J Transl Med ; 18(1): 489, 2020 12 22.
Article in English | MEDLINE | ID: covidwho-992501

ABSTRACT

BACKGROUND: In 1918 an unknown infectious agent spread around the world infecting over one-third of the general population and killing almost 50 million people. Many countries were at war, the First World War. Since Spain was a neutral country and Spanish press could report about the infection without censorship, this condition is commonly remembered as "Spanish influenza". This review examines several aspects during the 1918 influenza pandemic to bring out evidences which might be useful to imagine the possible magnitude of the present coronavirus disease 2019 (COVID-19). METHODS: In the first part of this review we will examine the origin of the SARS-Coronavirus-2 and 1918 Spanish Influenza Virus and the role played by host and environment in its diffusion. We will also include in our analysis an evaluation of different approaches utilized to restrain the spread of pandemic and to treat infected patients. In the second part, we will try to imagine the magnitude of the present COVID-19 pandemic and the possible measures able to restrain in the present environment its spread. RESULTS: Several factors characterize the outcome in a viral pandemic infection. They include the complete knowledge of the virus, the complete knowledge of the host and of the environment where the host lives and the pandemic develops. CONCLUSION: By comparing the situation seen in 1918 with the current one, we are now in a more favourable position. The experience of the past teaches us that their success is linked to a rapid, constant and lasting application. Then, rather than coercion, awareness of the need to observe such prevention measures works better.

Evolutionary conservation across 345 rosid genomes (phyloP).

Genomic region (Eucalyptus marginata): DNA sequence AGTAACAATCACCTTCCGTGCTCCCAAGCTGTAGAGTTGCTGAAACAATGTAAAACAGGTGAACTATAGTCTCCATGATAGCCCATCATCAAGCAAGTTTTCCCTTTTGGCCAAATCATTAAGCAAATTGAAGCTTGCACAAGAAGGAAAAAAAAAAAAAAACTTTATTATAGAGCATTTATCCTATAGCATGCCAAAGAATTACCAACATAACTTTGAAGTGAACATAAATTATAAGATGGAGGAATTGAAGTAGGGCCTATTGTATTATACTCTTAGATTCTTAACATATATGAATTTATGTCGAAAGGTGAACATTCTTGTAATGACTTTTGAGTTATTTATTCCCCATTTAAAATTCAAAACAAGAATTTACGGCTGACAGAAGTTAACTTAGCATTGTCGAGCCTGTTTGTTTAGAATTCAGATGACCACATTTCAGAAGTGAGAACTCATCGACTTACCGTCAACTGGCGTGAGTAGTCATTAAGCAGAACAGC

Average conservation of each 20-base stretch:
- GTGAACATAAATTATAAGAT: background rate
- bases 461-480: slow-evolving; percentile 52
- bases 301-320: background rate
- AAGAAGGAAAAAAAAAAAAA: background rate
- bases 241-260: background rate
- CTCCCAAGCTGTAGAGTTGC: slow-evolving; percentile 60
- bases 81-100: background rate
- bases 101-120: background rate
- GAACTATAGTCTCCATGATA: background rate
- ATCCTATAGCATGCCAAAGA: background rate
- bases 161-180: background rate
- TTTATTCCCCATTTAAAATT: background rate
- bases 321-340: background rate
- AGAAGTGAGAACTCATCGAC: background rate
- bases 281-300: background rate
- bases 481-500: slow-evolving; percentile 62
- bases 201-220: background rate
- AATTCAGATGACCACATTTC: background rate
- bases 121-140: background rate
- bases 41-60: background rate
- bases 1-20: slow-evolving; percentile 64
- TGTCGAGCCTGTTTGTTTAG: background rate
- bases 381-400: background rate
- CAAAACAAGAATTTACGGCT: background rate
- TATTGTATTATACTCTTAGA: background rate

Subject(s)
COVID-19/epidemiology , Influenza Pandemic, 1918-1919/history , Influenza, Human/history , Pandemics , SARS-CoV-2 , COVID-19/drug therapy , COVID-19/virology , COVID-19 Vaccines , History, 20th Century , History, 21st Century , Host Microbial Interactions , Humans , Influenza A Virus, H1N1 Subtype , Influenza Pandemic, 1918-1919/statistics & numerical data , Influenza, Human/epidemiology , Influenza, Human/virology , Pandemics/statistics & numerical data , Physical Distancing , Spain/epidemiology